If Mike Moshier has his way, one of these days we’ll be able to strap on our personal flying machine, zip straight up into the air, and then zoom across the countryside and land just about anyplace we want.
After all, James Bond could do it with his Rocket Belt in the movie Thunderball, so why can’t the rest of us?
That fanciful device used by 007 was only good for a 20-second flight. But that was enough to fuel the imagination of dreamers like Moshier, who have yearned for a personal flying machine that could take off and land like a helicopter ever since the days of Leonardo Da Vinci.
The fact that no one has had much success at it would discourage most folks, but to Moshier, a combat pilot in Vietnam, that just made it all the more challenging. And next month his dream will move closer to reality when NASA begins testing his SoloTrek XFV in the space agency’s wind tunnel at Ames Research Center in northern California.
“When we first started this, I was joking around, asking why somebody hasn’t already done this,” Moshier says.
But after 12 years of thinking about it and four years of hard work, he knows why now. It’s really hard to build a rocket belt.
Helicopter Without Its Skin
So Moshier’s contraption doesn’t look, act, or work like a rocket belt. Instead, it looks more like a helicopter without a skin, and it relies on tried and tested technologies of modern aviation.
The Rocket Belt was developed as a personal aircraft in the 1960s by Wendell Moore, an engineer at Bell Aerospace, but it wasn’t commercially viable. It flew a few times in county fairs, and had its brief moment in the spotlight in the Bond movie. It was powered by hydrogen peroxide that squirted out the jets with a shriek so loud it had to be dubbed out of the soundtrack.
SoloTrek runs on ordinary automotive gasoline, and it’s about as noisy as a lawn mower. Moore eventually got the Rocket Belt up to a flying time of 30 seconds, but that still wasn’t enough to make it practical.
SoloTrek’s 10 gallons of gas should give it a range of about 150 miles and a speed of up to 80 miles per hour. It should be able to remain aloft for an hour and a half.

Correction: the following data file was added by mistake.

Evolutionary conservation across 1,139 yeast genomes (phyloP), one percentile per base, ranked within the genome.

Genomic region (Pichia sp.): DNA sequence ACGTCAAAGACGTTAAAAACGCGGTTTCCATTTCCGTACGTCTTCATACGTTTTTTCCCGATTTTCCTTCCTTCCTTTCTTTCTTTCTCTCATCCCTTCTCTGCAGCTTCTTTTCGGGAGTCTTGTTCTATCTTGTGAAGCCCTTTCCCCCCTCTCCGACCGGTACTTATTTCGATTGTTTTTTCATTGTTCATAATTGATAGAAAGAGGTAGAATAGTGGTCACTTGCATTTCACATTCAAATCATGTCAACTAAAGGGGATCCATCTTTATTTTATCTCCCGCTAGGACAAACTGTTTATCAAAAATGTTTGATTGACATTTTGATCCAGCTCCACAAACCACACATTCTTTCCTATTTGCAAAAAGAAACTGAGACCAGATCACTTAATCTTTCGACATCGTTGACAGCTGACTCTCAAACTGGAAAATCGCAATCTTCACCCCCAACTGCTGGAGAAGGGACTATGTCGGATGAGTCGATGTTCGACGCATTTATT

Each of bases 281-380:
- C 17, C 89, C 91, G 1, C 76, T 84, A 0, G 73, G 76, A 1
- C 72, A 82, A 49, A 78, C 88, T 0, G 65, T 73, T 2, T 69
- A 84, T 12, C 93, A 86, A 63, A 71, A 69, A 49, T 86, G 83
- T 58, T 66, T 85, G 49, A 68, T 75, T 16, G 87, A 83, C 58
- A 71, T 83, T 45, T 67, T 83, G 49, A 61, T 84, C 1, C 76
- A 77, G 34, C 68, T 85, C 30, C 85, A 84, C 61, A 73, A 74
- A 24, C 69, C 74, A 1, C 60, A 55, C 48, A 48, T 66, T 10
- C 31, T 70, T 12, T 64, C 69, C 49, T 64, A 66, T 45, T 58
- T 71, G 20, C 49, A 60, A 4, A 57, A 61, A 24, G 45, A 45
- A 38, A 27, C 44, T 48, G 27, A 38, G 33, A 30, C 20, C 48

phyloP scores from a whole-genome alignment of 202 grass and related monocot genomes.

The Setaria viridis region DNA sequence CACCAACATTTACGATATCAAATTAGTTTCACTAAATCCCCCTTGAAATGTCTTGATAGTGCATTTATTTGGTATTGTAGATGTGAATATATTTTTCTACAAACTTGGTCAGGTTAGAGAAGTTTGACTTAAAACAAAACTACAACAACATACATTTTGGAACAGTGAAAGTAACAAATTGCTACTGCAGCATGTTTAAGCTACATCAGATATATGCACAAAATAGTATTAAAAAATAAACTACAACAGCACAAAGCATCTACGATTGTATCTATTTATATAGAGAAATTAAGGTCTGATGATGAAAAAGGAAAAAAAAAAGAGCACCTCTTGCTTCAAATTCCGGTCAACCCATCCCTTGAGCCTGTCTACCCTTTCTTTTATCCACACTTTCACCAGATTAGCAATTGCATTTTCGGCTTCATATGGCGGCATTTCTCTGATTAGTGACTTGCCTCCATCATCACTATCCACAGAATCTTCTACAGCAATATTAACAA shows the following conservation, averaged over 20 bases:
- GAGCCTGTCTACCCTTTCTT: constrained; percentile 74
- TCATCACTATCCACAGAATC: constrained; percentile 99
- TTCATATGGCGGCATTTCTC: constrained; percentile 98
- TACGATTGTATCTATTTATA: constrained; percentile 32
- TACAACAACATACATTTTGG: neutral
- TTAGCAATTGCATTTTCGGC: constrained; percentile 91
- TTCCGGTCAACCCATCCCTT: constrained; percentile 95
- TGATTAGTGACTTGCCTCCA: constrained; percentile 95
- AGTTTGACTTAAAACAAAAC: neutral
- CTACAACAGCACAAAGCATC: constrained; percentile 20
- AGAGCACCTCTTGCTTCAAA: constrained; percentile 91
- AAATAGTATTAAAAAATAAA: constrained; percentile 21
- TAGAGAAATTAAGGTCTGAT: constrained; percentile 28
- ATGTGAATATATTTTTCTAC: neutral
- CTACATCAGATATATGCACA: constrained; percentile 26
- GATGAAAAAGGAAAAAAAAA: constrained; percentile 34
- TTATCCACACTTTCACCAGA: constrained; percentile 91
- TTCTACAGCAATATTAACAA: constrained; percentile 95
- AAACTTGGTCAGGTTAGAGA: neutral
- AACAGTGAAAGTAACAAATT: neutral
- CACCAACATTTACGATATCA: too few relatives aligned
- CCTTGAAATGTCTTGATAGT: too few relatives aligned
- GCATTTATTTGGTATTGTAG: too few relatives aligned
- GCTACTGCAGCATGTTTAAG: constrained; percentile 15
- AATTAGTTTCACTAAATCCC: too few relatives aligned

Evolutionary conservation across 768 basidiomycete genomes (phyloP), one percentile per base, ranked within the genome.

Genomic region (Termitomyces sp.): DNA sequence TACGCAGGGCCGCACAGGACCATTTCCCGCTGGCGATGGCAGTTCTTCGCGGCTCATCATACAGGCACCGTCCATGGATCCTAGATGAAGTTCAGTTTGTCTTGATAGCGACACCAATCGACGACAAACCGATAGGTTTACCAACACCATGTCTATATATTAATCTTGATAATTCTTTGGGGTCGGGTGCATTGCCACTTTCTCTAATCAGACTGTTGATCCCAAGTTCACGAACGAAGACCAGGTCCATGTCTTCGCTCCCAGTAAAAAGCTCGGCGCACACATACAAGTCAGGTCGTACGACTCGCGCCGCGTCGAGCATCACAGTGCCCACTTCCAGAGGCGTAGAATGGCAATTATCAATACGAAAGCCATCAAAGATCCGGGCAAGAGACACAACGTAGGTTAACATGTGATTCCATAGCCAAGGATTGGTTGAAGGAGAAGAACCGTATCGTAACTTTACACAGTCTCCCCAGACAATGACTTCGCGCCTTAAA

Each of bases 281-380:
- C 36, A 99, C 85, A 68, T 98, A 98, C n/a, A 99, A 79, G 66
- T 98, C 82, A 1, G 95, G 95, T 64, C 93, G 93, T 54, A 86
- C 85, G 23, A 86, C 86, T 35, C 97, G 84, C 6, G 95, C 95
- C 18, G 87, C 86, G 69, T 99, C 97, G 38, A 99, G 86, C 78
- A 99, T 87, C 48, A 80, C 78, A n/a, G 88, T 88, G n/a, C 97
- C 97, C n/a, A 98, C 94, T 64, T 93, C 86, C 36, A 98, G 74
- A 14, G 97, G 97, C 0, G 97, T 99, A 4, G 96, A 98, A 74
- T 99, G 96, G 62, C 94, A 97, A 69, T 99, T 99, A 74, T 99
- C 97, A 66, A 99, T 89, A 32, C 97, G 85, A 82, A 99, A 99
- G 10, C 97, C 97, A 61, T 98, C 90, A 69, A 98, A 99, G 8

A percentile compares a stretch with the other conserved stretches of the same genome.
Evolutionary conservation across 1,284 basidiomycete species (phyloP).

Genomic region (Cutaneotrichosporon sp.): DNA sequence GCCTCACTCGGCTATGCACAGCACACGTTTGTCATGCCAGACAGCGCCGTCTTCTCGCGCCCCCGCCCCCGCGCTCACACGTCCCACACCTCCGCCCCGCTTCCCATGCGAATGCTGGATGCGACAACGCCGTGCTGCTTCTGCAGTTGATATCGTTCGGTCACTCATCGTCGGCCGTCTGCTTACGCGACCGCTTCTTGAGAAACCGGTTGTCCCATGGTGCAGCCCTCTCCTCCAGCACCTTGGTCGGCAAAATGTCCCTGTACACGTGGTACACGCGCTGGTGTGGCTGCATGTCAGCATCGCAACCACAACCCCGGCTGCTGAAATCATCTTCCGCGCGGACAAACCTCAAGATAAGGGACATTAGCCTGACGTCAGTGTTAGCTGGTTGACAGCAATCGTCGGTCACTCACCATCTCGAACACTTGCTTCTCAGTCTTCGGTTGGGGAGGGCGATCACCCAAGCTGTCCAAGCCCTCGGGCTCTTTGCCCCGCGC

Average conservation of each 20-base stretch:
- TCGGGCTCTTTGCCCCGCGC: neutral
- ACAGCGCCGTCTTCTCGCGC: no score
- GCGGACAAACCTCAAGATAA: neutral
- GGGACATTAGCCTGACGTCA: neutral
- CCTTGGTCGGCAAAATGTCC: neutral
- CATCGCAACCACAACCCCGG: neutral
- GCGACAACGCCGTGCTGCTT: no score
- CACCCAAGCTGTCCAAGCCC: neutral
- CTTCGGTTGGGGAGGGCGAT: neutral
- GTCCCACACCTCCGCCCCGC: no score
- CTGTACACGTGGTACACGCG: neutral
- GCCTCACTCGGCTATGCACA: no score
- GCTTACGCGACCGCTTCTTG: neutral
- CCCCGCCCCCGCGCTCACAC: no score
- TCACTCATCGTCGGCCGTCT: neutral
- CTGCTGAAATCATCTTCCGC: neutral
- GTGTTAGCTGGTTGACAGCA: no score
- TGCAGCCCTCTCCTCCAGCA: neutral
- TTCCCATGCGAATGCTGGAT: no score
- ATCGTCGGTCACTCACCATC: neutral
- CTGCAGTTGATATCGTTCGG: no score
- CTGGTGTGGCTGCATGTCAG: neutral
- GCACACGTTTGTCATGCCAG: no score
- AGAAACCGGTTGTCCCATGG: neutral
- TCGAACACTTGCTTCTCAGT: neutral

There’s only one problem. It’s never been off the ground.
“It’s strictly in the development stage right now,” Moshier says, but the project seems to be moving along at a pretty good clip. Moshier’s company, Millennium Jet, located in California’s Silicon Valley, has entered into a formal partnership with NASA to develop the technology.
NASA engineers at Ames “took a liking as to what we were doing, and as they learned more about it they’ve gotten more excited,” Moshier says. “They are not just providing a wind tunnel. They are doing many other things for us that we could never afford ourselves.”
One NASA source says the project is promising, but at this point, very experimental.
The person who has come the closest to flying SoloTrek is Moshier himself, a veteran Navy pilot. In the ground testing phase, the prototype was chained to the ground, and Moshier climbed aboard and strapped himself in. The 110 horsepower engine was started, spinning up the two counter-rotating props, each of which is housed in a protective casing.
One of the things that Moshier and the 11 other employees of Millennium Jet had been concerned about was vibration, but he says they didn’t need to worry.
“It’s as smooth as a baby’s behind,” he says.